Captain’s Corner – How Do You Create a Budget for a Ragnar Relay?

how to create a budget

[ed note: This is the first part of our ongoing blog column, “Captain’s Corner” where we’ll be answering all of your questions relating to captaining a Ragnar Relay team.]

Q: How do you create a budget for a Ragnar Relay team?

A: I’ve been a captain twice for 2 amazing Ragnar Relay teams.  There are many things to consider when you are putting together a team – What do we pack?  Who gets what legs?  How can we attach speakers to the top of our van?  (Not required, but kind of awesome.)  And probably one of the biggest considerations –How do we create a budget for a Ragnar Relay?  In my opinion you can’t put a price tag on this awesome 200 mile overnight running experience. I have learned a few things that make planning for it a little bit easier!

On my first run as Ragnar Captain, we used the divide-and-conquer method of budgeting.  It was kind of like a pot luck, except that only four people brought dishes and the rest of us had to figure out how much we owed them.  I paid the registration fee, but runner three bought food for the van. I didn’t owe her anything, but she owed me her registration fee – minus food.  And then there was the expense of the vans that runner eleven picked up.  And who was paying for gas this time?  Needless to say, it was pretty confusing.  And we realized that, at the end of the race, none of us had any idea what we’d actually paid for this adventure.  My banker husband loves it when I have no idea what I paid for something.

So last year, I decided to create a team budget and give people a set amount for their slice of awesome.  I had everyone pay a $100 deposit in January to cover the immediate cost of the registration fee, and then the balance was due in June to give me enough money to pay for everything else.

There are seven specific pieces to our Ragnar budget:

  1. Registration
  2. Van/Suburbans
  3. Food for the road
  4. Fuel
  5. Volunteers (if you are going to pay for them)
  6. Costumes & Fun Stuff
  7. Safety Equipment

In building our budget, we looked at the cost of each item and then divided it by twelve people – easy math (I use a calculator).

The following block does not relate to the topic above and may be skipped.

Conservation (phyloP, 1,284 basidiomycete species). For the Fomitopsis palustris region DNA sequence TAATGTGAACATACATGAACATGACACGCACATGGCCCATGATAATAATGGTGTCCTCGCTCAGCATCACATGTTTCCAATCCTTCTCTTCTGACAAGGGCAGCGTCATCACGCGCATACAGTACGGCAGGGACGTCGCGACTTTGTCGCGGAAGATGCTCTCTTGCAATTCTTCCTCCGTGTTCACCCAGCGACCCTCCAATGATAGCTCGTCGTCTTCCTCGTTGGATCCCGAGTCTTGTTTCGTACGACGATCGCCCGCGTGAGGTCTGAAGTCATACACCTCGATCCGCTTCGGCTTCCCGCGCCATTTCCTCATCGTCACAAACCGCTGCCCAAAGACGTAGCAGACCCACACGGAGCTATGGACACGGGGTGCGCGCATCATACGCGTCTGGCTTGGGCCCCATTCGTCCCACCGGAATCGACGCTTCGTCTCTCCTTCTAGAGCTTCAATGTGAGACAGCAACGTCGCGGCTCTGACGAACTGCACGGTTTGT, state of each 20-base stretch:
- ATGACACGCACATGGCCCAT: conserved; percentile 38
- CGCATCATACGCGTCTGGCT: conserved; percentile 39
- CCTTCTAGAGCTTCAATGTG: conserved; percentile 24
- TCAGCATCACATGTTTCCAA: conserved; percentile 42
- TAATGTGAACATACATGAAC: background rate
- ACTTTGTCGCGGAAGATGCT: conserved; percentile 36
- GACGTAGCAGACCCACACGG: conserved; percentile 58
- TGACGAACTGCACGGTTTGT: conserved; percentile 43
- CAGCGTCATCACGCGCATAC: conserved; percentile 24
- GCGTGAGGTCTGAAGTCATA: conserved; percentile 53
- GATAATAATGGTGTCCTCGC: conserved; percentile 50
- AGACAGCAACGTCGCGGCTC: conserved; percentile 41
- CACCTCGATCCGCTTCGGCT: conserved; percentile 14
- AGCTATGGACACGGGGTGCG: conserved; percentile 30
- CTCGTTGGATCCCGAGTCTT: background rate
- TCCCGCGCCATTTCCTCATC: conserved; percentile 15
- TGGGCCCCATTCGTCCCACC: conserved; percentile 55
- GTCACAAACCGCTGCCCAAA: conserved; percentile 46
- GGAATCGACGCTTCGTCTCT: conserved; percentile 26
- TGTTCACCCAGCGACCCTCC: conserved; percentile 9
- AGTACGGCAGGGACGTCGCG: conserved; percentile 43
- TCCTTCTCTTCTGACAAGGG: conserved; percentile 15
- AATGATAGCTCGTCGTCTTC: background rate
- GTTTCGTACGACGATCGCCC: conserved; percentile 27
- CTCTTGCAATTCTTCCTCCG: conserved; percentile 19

Registration: This varies from year to year, race to race.  For most Ragnar Relay races you’ll save $180 when you sign up in early registration!

Vans/Suburbans: None of us have personal vans or suburbans that are big enough for this event, you need to fit six people plus gear in each one.  So we rent vehicles locally, which ends up being about $400 total. The sooner you book your rental, the better price you’ll get. I recommend that you get creative though, and see if you can borrow a vehicle from an organization or business.  Just remember to wash it down before you return it!

Food: During a Ragnar Relay, you’ll receive free Nuun samples but it’s still smart to stock up on snacks. Since Ragnar Relay Northwest Passage is our local race, we also stop at one of our houses for lunch/dinner after our first leg.  If you don’t have a home to crash in, you might increase this a little or think about hitting a deli along the way.  I budget about $275 for food and go to Costco, where I purchase items on this list of good foods to eat during a Ragnar Relay.

Fuel: I always keep an eye on gas prices.  For now, we’ve been getting by with $200 for the weekend.  Sometimes I use a fuel calculator online that lets me estimate how much we’ll need.  Grocery store gas stations seem to have cheap gas and quick access to clean bathrooms without lines… just sayin’.

Volunteers: Ragnar charges $120 per volunteer and they donate that money to the race’s charity of choice. If you can find boyfriends, girlfriends, family members, co-workers or other awesome people to volunteer for you it will save you $360. I find that promising them beers after the race is helpful.

Costumes & Fun Stuff: This one is completely unmeasurable.  You can skip it completely, but you might find yourself green with jealousy when you see all the amazing costumes and festivities amongst your Ragnar peers.  You may want to go absolutely bananas and dress up like… bananas?  Whatever your team decides, this is the one place I can’t predict a price for.  However, our team will probably budget about $20 per person this year – because costumes and silly string are part of the awesome.